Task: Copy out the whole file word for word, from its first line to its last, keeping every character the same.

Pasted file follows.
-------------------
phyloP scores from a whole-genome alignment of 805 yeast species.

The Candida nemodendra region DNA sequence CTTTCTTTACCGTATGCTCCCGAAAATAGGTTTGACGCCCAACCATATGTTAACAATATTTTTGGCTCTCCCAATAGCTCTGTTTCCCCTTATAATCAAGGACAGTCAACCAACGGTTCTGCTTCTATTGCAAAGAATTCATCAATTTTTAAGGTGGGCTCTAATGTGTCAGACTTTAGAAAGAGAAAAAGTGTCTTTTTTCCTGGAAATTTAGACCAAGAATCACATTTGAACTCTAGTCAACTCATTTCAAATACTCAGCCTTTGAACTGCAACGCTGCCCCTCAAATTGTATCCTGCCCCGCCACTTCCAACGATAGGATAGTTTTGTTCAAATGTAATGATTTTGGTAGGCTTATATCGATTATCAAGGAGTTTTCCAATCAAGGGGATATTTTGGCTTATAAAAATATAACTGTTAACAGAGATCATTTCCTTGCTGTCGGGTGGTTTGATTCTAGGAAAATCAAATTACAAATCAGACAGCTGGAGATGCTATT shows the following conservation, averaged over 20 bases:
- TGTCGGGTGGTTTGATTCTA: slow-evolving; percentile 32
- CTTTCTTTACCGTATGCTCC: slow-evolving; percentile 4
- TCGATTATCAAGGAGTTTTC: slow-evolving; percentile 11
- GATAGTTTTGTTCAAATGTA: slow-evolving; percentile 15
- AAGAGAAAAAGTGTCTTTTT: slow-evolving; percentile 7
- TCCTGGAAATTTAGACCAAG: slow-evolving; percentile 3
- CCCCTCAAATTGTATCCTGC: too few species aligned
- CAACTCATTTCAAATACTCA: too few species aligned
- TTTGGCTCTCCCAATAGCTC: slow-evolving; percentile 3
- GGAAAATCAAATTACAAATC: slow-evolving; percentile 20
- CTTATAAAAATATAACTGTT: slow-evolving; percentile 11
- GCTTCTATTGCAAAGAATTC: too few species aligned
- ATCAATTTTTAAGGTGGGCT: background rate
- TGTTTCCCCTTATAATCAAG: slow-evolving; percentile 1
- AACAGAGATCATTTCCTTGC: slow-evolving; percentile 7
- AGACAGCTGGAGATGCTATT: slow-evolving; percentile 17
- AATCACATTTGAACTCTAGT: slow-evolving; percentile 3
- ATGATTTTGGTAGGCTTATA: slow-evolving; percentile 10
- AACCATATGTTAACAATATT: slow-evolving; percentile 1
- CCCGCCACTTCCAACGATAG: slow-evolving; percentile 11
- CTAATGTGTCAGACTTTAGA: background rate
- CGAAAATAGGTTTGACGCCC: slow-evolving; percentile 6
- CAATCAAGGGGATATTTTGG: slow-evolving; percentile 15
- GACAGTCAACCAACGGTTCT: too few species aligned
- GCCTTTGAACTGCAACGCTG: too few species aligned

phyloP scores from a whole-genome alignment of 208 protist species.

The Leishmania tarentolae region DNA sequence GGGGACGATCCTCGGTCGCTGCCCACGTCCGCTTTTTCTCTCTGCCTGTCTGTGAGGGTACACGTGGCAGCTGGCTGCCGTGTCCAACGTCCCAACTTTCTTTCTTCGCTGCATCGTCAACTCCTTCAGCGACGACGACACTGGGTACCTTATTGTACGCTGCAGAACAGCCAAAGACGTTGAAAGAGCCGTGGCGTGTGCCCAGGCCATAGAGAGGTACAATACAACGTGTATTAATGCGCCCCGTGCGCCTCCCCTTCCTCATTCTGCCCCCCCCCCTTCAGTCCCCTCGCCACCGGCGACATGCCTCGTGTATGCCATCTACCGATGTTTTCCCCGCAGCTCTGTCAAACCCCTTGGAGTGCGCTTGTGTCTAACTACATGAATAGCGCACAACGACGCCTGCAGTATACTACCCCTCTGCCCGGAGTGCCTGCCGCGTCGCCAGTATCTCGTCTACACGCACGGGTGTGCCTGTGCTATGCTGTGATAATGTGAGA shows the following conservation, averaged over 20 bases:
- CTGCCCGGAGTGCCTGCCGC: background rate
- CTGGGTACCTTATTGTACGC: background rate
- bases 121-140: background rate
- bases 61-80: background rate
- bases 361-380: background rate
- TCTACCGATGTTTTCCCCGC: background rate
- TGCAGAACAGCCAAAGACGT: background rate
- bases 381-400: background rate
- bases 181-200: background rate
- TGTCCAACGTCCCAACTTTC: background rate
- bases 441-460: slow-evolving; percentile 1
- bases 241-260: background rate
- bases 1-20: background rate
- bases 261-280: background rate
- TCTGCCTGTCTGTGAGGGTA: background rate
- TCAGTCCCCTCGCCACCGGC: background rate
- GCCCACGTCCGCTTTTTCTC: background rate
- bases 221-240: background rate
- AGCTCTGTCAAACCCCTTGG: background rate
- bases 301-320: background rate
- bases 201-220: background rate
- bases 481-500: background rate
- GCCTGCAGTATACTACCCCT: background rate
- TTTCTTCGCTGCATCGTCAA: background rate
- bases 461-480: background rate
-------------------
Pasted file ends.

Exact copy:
phyloP scores from a whole-genome alignment of 805 yeast species.

The Candida nemodendra region DNA sequence CTTTCTTTACCGTATGCTCCCGAAAATAGGTTTGACGCCCAACCATATGTTAACAATATTTTTGGCTCTCCCAATAGCTCTGTTTCCCCTTATAATCAAGGACAGTCAACCAACGGTTCTGCTTCTATTGCAAAGAATTCATCAATTTTTAAGGTGGGCTCTAATGTGTCAGACTTTAGAAAGAGAAAAAGTGTCTTTTTTCCTGGAAATTTAGACCAAGAATCACATTTGAACTCTAGTCAACTCATTTCAAATACTCAGCCTTTGAACTGCAACGCTGCCCCTCAAATTGTATCCTGCCCCGCCACTTCCAACGATAGGATAGTTTTGTTCAAATGTAATGATTTTGGTAGGCTTATATCGATTATCAAGGAGTTTTCCAATCAAGGGGATATTTTGGCTTATAAAAATATAACTGTTAACAGAGATCATTTCCTTGCTGTCGGGTGGTTTGATTCTAGGAAAATCAAATTACAAATCAGACAGCTGGAGATGCTATT shows the following conservation, averaged over 20 bases:
- TGTCGGGTGGTTTGATTCTA: slow-evolving; percentile 32
- CTTTCTTTACCGTATGCTCC: slow-evolving; percentile 4
- TCGATTATCAAGGAGTTTTC: slow-evolving; percentile 11
- GATAGTTTTGTTCAAATGTA: slow-evolving; percentile 15
- AAGAGAAAAAGTGTCTTTTT: slow-evolving; percentile 7
- TCCTGGAAATTTAGACCAAG: slow-evolving; percentile 3
- CCCCTCAAATTGTATCCTGC: too few species aligned
- CAACTCATTTCAAATACTCA: too few species aligned
- TTTGGCTCTCCCAATAGCTC: slow-evolving; percentile 3
- GGAAAATCAAATTACAAATC: slow-evolving; percentile 20
- CTTATAAAAATATAACTGTT: slow-evolving; percentile 11
- GCTTCTATTGCAAAGAATTC: too few species aligned
- ATCAATTTTTAAGGTGGGCT: background rate
- TGTTTCCCCTTATAATCAAG: slow-evolving; percentile 1
- AACAGAGATCATTTCCTTGC: slow-evolving; percentile 7
- AGACAGCTGGAGATGCTATT: slow-evolving; percentile 17
- AATCACATTTGAACTCTAGT: slow-evolving; percentile 3
- ATGATTTTGGTAGGCTTATA: slow-evolving; percentile 10
- AACCATATGTTAACAATATT: slow-evolving; percentile 1
- CCCGCCACTTCCAACGATAG: slow-evolving; percentile 11
- CTAATGTGTCAGACTTTAGA: background rate
- CGAAAATAGGTTTGACGCCC: slow-evolving; percentile 6
- CAATCAAGGGGATATTTTGG: slow-evolving; percentile 15
- GACAGTCAACCAACGGTTCT: too few species aligned
- GCCTTTGAACTGCAACGCTG: too few species aligned

phyloP scores from a whole-genome alignment of 208 protist species.

The Leishmania tarentolae region DNA sequence GGGGACGATCCTCGGTCGCTGCCCACGTCCGCTTTTTCTCTCTGCCTGTCTGTGAGGGTACACGTGGCAGCTGGCTGCCGTGTCCAACGTCCCAACTTTCTTTCTTCGCTGCATCGTCAACTCCTTCAGCGACGACGACACTGGGTACCTTATTGTACGCTGCAGAACAGCCAAAGACGTTGAAAGAGCCGTGGCGTGTGCCCAGGCCATAGAGAGGTACAATACAACGTGTATTAATGCGCCCCGTGCGCCTCCCCTTCCTCATTCTGCCCCCCCCCCTTCAGTCCCCTCGCCACCGGCGACATGCCTCGTGTATGCCATCTACCGATGTTTTCCCCGCAGCTCTGTCAAACCCCTTGGAGTGCGCTTGTGTCTAACTACATGAATAGCGCACAACGACGCCTGCAGTATACTACCCCTCTGCCCGGAGTGCCTGCCGCGTCGCCAGTATCTCGTCTACACGCACGGGTGTGCCTGTGCTATGCTGTGATAATGTGAGA shows the following conservation, averaged over 20 bases:
- CTGCCCGGAGTGCCTGCCGC: background rate
- CTGGGTACCTTATTGTACGC: background rate
- bases 121-140: background rate
- bases 61-80: background rate
- bases 361-380: background rate
- TCTACCGATGTTTTCCCCGC: background rate
- TGCAGAACAGCCAAAGACGT: background rate
- bases 381-400: background rate
- bases 181-200: background rate
- TGTCCAACGTCCCAACTTTC: background rate
- bases 441-460: slow-evolving; percentile 1
- bases 241-260: background rate
- bases 1-20: background rate
- bases 261-280: background rate
- TCTGCCTGTCTGTGAGGGTA: background rate
- TCAGTCCCCTCGCCACCGGC: background rate
- GCCCACGTCCGCTTTTTCTC: background rate
- bases 221-240: background rate
- AGCTCTGTCAAACCCCTTGG: background rate
- bases 301-320: background rate
- bases 201-220: background rate
- bases 481-500: background rate
- GCCTGCAGTATACTACCCCT: background rate
- TTTCTTCGCTGCATCGTCAA: background rate
- bases 461-480: background rate